The integrated assembly line in Palmdale, Calif., inspired by the automation systems used in the auto industry, was designed and developed by Northrop Grumman, working with Detroit's KUKA Systems Corp.'s Aerospace Division, a commercial automation integrator.
"Starting the integrated assembly line is an important step but it's just the first among several that will lead to a streamlined, efficient system that will help produce the most capable, most advanced multi-role fighter in the world," said Mark Tucker, vice president, F-35 program at Northrop Grumman. "The IAL will be the key factor in the future production of this aircraft."
The new IAL occupies a space near the F-35 assembly line in Northrop Grumman's Palmdale Manufacturing Center and includes automatic assembly tool systems, transportation systems and manufacturing systems, all controlled centrally and wirelessly by a factory communications system. The company anticipates it will produce its first entire fuselage early in 2012. Until then, work will continue using both the IAL and existing line.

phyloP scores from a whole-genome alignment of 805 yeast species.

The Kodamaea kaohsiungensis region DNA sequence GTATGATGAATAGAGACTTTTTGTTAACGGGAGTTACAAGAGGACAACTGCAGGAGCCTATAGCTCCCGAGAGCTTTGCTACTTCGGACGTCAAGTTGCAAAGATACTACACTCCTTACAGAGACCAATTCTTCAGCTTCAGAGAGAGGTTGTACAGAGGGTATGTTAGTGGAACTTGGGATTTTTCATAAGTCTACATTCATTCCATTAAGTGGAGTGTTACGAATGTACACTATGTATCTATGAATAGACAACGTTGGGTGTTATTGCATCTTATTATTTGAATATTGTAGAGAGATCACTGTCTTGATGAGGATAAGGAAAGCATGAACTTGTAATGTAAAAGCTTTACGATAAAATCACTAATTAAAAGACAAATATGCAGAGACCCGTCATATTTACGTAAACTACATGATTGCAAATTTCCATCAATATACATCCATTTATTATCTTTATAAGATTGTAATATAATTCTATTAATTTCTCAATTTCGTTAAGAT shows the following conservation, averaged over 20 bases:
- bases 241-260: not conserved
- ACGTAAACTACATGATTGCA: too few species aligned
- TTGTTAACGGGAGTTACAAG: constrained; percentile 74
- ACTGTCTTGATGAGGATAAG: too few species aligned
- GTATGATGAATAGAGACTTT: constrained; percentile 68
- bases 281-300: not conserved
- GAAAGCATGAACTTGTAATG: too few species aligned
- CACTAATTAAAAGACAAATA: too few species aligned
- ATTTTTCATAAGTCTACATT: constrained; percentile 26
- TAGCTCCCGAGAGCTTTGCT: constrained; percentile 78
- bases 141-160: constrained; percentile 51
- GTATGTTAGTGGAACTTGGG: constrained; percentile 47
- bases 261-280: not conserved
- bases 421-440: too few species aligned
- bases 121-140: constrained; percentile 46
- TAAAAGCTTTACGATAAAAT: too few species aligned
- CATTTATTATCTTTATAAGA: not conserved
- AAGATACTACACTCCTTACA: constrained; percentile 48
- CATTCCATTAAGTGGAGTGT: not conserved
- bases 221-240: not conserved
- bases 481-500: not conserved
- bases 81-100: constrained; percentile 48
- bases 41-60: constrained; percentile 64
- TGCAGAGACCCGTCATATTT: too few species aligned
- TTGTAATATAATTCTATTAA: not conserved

The IAL is designed to drive new levels of efficiency into the manufacturing process, an endeavor that includes reducing process times, increasing precision and quality and reducing the costs of production, the company said.
As a member of the F-35 industry team led by Lockheed Martin, Northrop Grumman is responsible for the design and production of center fuselages for all three variants of F-35 aircraft. It also produces the aircraft's radar and other key avionics systems.
To date, Northrop Grumman has delivered 42 center fuselages to Lockheed Martin.
Police: Sword-wielding man demanded free tacos
N.J. man wakes up from 10-hour sleep with knife in back